Although the invention has been described in conjunction with one or more preferred embodiments, it will be apparent to those skilled in the art that other alternatives, variations and modifications will be apparent in light of the foregoing description as being within the spirit and scope of the invention. Thus, the invention described herein is intended to embrace all such alternatives, variations and modifications that are within the spirit and scope of the following claims.
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|U.S. Classification||372/36, 165/67, 257/712|
|International Classification||H01S5/50, H01S5/022, H01S5/024, G02B6/42|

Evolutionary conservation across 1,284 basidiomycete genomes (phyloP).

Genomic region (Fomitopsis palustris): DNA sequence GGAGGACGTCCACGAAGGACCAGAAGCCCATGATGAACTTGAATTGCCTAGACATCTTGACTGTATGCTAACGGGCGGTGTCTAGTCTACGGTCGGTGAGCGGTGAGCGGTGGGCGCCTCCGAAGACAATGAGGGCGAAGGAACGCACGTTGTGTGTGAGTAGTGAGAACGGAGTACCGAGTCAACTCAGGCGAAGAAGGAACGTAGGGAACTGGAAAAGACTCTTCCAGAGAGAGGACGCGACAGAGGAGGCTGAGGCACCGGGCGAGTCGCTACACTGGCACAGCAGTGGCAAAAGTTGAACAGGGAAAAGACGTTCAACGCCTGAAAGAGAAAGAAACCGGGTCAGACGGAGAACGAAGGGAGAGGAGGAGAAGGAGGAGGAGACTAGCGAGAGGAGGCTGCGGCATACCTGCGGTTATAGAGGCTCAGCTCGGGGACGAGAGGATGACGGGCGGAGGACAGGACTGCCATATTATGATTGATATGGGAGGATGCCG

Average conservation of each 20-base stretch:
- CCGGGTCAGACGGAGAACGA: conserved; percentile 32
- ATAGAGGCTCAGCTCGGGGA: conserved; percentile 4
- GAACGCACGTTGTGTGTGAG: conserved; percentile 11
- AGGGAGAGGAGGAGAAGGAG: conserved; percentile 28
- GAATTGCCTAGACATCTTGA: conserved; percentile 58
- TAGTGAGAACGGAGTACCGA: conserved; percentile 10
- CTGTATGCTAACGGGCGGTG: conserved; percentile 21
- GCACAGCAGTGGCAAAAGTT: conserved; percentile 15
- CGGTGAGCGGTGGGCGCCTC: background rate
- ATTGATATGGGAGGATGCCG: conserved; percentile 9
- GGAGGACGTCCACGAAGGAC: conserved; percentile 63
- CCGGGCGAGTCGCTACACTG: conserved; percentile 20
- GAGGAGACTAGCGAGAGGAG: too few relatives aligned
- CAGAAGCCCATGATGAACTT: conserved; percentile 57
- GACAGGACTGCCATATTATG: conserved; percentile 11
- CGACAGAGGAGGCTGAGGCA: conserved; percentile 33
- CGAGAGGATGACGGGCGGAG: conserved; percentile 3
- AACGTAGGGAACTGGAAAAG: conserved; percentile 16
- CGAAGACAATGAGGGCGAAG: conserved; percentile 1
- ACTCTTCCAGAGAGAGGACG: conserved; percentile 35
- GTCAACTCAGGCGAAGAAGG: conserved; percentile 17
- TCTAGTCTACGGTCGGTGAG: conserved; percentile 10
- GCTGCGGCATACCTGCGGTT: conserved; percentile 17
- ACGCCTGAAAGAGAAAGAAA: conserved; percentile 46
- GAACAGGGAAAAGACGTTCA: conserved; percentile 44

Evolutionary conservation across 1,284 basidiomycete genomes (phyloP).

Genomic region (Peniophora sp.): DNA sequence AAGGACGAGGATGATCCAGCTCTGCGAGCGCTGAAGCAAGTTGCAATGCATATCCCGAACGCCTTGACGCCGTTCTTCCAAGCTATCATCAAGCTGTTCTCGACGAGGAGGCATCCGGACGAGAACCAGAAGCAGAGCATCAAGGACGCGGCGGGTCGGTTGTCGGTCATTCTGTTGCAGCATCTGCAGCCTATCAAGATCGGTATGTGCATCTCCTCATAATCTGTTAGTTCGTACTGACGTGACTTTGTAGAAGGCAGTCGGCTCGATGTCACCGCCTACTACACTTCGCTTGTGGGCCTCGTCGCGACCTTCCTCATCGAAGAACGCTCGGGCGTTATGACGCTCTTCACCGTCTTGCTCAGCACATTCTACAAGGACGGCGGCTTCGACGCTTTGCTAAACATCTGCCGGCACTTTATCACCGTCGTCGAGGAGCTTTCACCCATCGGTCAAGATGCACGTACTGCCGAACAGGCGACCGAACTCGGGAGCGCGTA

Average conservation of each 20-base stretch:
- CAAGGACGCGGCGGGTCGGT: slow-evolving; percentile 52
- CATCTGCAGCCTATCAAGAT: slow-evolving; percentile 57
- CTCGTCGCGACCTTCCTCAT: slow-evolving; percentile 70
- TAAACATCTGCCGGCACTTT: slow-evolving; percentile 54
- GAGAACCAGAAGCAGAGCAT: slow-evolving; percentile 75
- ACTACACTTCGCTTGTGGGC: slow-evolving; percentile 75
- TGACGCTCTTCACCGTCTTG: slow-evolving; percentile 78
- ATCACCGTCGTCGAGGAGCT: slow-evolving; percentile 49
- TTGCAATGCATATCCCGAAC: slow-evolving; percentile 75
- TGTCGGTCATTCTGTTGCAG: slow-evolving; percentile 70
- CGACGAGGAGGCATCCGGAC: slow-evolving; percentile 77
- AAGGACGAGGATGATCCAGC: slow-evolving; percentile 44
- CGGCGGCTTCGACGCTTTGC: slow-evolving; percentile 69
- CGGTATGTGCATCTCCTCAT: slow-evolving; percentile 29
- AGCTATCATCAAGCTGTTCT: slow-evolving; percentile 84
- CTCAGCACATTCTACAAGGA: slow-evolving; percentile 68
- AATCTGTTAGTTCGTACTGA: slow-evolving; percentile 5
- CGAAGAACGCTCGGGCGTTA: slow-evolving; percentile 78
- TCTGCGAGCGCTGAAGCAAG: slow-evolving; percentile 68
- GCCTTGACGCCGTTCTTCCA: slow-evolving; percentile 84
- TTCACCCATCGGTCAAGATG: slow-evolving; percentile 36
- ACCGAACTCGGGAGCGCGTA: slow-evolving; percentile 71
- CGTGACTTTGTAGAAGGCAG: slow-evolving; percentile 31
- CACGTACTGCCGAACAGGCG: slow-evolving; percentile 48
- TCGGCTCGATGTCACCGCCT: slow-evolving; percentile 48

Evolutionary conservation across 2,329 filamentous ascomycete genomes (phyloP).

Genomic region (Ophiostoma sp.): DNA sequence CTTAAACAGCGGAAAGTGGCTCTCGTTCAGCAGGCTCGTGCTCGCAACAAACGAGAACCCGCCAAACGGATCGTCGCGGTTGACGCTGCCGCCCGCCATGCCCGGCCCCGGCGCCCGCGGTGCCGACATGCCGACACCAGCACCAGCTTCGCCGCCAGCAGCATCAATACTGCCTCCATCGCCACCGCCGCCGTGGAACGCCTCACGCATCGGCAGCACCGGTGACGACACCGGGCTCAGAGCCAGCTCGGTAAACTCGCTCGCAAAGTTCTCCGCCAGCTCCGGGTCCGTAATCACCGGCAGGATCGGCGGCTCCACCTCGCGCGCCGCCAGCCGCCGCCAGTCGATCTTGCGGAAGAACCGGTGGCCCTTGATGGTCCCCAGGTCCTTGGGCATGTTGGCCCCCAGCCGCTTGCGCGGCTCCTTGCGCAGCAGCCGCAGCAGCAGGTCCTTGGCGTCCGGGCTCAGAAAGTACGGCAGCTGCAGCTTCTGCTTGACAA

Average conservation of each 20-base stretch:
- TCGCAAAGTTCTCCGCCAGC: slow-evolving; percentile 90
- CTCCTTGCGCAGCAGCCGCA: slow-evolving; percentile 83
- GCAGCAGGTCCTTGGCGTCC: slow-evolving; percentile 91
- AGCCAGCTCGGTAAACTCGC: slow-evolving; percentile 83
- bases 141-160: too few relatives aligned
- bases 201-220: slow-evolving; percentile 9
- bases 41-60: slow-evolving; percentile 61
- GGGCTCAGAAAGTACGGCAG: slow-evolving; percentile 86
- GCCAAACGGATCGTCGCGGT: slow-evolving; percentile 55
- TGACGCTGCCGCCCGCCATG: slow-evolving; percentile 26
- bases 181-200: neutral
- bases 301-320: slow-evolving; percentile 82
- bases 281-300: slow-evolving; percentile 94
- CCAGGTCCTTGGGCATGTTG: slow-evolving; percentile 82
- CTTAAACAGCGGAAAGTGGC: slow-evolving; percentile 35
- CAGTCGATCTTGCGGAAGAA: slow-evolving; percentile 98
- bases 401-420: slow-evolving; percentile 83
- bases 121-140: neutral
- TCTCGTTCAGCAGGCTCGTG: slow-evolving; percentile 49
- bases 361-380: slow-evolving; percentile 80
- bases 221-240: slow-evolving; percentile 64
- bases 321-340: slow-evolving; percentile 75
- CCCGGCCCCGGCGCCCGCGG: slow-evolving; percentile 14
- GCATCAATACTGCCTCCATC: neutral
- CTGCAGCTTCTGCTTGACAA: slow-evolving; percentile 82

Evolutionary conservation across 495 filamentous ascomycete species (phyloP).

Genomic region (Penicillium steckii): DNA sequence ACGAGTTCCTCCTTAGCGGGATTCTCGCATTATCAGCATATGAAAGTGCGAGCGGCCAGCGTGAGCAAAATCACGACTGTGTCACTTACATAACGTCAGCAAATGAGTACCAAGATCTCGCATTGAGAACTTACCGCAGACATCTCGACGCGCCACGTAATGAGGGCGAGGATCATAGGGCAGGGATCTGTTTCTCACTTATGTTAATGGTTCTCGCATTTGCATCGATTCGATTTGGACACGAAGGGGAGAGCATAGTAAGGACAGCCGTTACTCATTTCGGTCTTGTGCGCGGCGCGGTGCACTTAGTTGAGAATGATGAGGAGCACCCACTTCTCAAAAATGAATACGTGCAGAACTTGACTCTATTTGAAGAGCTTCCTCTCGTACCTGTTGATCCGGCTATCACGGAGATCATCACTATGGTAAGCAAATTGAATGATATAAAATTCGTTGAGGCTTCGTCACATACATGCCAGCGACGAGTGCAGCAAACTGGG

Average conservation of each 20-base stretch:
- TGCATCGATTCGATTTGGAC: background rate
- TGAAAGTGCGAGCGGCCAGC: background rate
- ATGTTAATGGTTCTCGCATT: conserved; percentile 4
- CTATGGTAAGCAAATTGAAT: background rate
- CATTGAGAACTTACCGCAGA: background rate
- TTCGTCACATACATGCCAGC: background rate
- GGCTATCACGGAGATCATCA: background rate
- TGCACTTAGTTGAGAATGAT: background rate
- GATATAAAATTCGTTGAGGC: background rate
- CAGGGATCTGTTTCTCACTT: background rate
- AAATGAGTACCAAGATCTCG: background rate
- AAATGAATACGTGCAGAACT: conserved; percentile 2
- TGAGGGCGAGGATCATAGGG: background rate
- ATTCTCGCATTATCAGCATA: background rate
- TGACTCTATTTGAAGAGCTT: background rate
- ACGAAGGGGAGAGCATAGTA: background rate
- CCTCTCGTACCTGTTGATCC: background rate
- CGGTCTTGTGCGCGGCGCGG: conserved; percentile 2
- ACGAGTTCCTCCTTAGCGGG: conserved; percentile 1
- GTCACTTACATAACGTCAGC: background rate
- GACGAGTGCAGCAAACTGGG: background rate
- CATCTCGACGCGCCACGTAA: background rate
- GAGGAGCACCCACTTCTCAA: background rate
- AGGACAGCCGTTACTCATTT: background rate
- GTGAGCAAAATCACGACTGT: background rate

|Cooperative Classification||H01S5/02415, H01S5/02284, G02B6/4206, G02B6/4207, H01S5/50, G02B6/4204, H01S5/005, H01S5/02469, H01S5/024, H01S5/02248, G02B6/4225, G02B6/4269, H01S5/02484, G02B6/4257|
|European Classification||H01S5/022M4, H01S5/024, G02B6/42C5A6, G02B6/42C3C|
|Aug 11, 1995||AS||Assignment|
Owner name: SDL, INC., CALIFORNIA
Free format text: ASSIGNMENT OF ASSIGNORS INTEREST;ASSIGNOR:SHUM, FRANK T. C.;REEL/FRAME:007654/0074
Effective date: 19950811
|Jun 25, 2002||REMI||Maintenance fee reminder mailed|
|Dec 9, 2002||LAPS||Lapse for failure to pay maintenance fees|
|Feb 4, 2003||FP||Expired due to failure to pay maintenance fee|
Effective date: 20021208